retail news in context, analysis with attitude

With brief, occasional, italicized and sometimes gratuitous commentary…

•  The St. Louis Post Dispatch reports that "Schnuck Markets will close its only store in Iowa this summer, the grocer said.  The 61,000-square-foot store in Bettendorf, one of the Quad Cities that straddle Illinois and Iowa roughly 250 miles north of St. Louis, opened in 2005."  The reason is simple:  Todd Schnuck, chairman-CEO, said that the store was not profitable.


•  Lubbock, Texas-based United Supermarkets, a subsidiary of Albertsons, announced this week that it will be converting four Albertsons stores in the region to the United banner, saying that the move will take advantage of the brand's strong image and footprint there.

Albertsons acquired United in 2013.  


•  Kroger's Louisville Division announced that it  is "making a $1.5 million pledge to the University of Louisville as part of a broad-ranging effort to reduce hunger and waste in the local community.

"The gift will create the Kroger Zero Hunger, Zero Waste Fund at UofL. The fund will provide support in three main areas: diversity and inclusion, food security and sustainability, and leadership development."


•  The Wall Street Journal  reports that McDonald's yesterday said that May same-store US sales were down five percent - which was seen as something of a victory after the double-digit decline of the previous month, which was attributed to a severe reduction in store services related to the pandemic.

According to the story, " McDonald’s is preparing for the virus to impact consumer habits for some time. McDonald’s executives are also deciding which changes made during the pandemic to keep, including a more-limited menu that has improved restaurant efficiency. Average drive-through wait times have fallen by 25 seconds in the U.S., in part, because the menu has been stripped of all-day breakfast and some slower-selling items, executives said."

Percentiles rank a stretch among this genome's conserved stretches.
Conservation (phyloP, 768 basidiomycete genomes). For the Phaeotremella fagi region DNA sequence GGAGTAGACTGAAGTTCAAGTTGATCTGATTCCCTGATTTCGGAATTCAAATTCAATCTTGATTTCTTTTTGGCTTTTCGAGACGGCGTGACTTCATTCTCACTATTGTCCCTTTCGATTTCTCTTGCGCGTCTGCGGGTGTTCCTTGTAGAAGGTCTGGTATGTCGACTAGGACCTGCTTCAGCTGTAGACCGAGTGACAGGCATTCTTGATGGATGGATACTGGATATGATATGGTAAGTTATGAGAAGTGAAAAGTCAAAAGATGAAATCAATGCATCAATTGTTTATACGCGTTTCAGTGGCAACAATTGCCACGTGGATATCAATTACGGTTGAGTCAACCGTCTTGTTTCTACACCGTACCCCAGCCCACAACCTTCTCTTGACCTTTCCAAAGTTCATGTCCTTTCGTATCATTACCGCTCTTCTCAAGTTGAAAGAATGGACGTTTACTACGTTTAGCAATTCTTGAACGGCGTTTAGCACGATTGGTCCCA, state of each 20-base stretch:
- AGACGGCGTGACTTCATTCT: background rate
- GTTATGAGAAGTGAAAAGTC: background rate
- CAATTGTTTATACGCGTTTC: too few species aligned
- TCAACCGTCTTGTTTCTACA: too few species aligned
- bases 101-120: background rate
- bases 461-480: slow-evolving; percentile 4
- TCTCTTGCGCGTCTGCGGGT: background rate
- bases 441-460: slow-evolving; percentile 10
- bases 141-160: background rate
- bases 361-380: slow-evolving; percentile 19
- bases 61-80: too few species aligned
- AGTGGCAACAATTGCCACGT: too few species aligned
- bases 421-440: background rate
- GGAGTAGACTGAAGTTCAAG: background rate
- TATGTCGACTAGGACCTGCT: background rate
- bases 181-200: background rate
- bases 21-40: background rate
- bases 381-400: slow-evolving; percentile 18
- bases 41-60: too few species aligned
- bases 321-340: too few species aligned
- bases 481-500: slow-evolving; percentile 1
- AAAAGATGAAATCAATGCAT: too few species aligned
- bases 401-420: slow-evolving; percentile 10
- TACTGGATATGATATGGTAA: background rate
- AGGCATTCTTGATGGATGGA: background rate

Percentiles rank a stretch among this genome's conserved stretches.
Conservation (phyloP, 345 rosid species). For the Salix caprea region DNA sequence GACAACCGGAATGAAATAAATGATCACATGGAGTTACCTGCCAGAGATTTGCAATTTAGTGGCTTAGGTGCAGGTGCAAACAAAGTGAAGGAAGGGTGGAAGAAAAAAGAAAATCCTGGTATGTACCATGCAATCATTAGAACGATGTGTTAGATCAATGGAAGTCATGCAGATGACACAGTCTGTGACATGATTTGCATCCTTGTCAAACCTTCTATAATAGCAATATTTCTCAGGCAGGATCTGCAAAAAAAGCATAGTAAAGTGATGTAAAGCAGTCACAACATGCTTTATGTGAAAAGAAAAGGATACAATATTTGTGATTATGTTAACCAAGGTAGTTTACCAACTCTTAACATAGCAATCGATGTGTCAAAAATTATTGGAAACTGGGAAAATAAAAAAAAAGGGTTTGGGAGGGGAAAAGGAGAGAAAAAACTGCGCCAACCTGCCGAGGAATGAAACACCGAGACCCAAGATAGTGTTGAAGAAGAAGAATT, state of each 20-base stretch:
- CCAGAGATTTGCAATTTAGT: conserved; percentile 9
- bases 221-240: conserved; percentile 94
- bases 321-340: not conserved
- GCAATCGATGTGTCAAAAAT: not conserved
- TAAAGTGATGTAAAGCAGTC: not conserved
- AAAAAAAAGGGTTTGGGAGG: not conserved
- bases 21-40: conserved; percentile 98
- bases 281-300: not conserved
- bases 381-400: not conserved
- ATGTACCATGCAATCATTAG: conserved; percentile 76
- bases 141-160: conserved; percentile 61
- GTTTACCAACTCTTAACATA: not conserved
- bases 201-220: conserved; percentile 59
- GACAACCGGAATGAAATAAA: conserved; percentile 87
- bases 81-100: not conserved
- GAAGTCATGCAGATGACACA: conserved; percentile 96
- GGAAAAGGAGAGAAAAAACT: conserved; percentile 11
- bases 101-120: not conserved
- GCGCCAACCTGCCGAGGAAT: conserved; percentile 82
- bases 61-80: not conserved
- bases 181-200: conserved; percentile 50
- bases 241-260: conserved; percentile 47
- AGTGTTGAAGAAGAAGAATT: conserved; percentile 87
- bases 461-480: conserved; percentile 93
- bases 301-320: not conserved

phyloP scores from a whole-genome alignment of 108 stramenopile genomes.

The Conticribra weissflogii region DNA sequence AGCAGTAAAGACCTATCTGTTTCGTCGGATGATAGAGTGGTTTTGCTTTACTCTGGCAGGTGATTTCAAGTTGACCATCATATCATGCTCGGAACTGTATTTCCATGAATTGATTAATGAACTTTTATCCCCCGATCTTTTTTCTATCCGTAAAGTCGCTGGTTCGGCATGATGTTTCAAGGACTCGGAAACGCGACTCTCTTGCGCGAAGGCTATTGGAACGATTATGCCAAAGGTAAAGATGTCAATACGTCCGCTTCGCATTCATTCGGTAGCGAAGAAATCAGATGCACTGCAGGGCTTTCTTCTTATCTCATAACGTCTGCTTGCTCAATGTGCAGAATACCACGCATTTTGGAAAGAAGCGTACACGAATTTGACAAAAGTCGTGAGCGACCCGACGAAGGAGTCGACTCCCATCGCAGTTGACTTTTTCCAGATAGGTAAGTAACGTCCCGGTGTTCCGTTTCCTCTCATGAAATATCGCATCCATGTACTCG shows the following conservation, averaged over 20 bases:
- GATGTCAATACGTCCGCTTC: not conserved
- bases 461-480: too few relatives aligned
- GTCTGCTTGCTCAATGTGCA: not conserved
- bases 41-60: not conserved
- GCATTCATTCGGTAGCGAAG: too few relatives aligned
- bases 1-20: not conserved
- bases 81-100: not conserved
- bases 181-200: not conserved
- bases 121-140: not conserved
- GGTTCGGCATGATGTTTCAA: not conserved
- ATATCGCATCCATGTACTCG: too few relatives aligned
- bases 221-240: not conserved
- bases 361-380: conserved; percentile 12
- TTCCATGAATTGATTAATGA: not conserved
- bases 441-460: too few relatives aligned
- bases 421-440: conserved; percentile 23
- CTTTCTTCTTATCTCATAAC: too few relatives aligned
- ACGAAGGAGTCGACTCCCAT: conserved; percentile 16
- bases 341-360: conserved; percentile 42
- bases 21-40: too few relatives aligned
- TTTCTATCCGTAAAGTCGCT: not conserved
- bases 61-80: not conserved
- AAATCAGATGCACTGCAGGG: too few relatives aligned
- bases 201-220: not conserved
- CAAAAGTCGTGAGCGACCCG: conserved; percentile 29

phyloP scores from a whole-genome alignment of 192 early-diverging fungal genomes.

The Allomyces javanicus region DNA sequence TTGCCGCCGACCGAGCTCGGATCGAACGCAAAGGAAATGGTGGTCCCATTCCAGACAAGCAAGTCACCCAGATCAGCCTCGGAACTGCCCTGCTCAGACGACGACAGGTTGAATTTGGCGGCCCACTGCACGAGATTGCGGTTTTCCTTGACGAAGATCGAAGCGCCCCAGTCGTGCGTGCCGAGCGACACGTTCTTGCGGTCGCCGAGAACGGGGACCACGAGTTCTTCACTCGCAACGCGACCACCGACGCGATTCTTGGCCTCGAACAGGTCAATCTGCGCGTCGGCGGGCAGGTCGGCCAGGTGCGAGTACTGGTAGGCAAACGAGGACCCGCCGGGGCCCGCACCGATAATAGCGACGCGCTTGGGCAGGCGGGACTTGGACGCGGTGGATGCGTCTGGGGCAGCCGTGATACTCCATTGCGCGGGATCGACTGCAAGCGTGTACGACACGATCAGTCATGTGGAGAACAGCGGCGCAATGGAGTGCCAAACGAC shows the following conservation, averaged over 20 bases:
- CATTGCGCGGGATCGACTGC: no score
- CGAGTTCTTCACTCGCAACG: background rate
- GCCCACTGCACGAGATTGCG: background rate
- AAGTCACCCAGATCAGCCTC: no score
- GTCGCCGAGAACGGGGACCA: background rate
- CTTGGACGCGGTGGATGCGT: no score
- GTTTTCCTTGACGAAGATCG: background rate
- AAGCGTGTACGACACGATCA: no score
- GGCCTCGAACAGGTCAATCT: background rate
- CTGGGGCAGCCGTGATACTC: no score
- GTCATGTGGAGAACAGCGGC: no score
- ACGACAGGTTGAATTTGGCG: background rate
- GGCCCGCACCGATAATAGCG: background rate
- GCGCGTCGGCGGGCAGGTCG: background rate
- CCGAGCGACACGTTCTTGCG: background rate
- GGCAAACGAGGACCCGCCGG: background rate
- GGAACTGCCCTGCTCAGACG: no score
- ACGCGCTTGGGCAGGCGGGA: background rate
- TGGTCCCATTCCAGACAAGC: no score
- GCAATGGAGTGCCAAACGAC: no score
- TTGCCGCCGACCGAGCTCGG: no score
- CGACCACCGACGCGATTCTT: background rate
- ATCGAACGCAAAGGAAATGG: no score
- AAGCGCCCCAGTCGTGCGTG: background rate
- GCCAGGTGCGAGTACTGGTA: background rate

•  There were reports earlier this week that three New York City police officers had been poisoned at a Manhattan Shake Shack, which prompted some to suggest that they had been deliberately targeted by anti-police activists.  (One of those making thr claim was the Police Benevolent Association.)

However, a police investigation into the incident reveals that, in fact, it appears that there was no criminality involved - that, in fact, the officers got sick because of cleaning solution that had not been completely washed out of the milkshake machine, which contaminated their drinks.

USA Today reports that Frito-Lay-owned Doritos is introducing pickled-flavored chips this week, but that they only will be available at Dollar General and Circle K stores.

Sounds ready-made for an SNL skit.


•  The New York Times  reports that  Christopher Lischewski, the former president-CEO of Bumble Bee Foods, "was sentenced to 40 months in jail and a $100,000 fine on Tuesday for his role in a yearslong conspiracy to fix prices of canned tuna," which " affected over $600 million worth of canned tuna sales, according to prosecutors."

Lischewski was said to have been the scheme's mastermind.  There were three other company executives involved, each of whom pleaded guilty and turned state's evidence against their former boss.

It could've been worse.  At least he didn't end up sleeping with the fishes.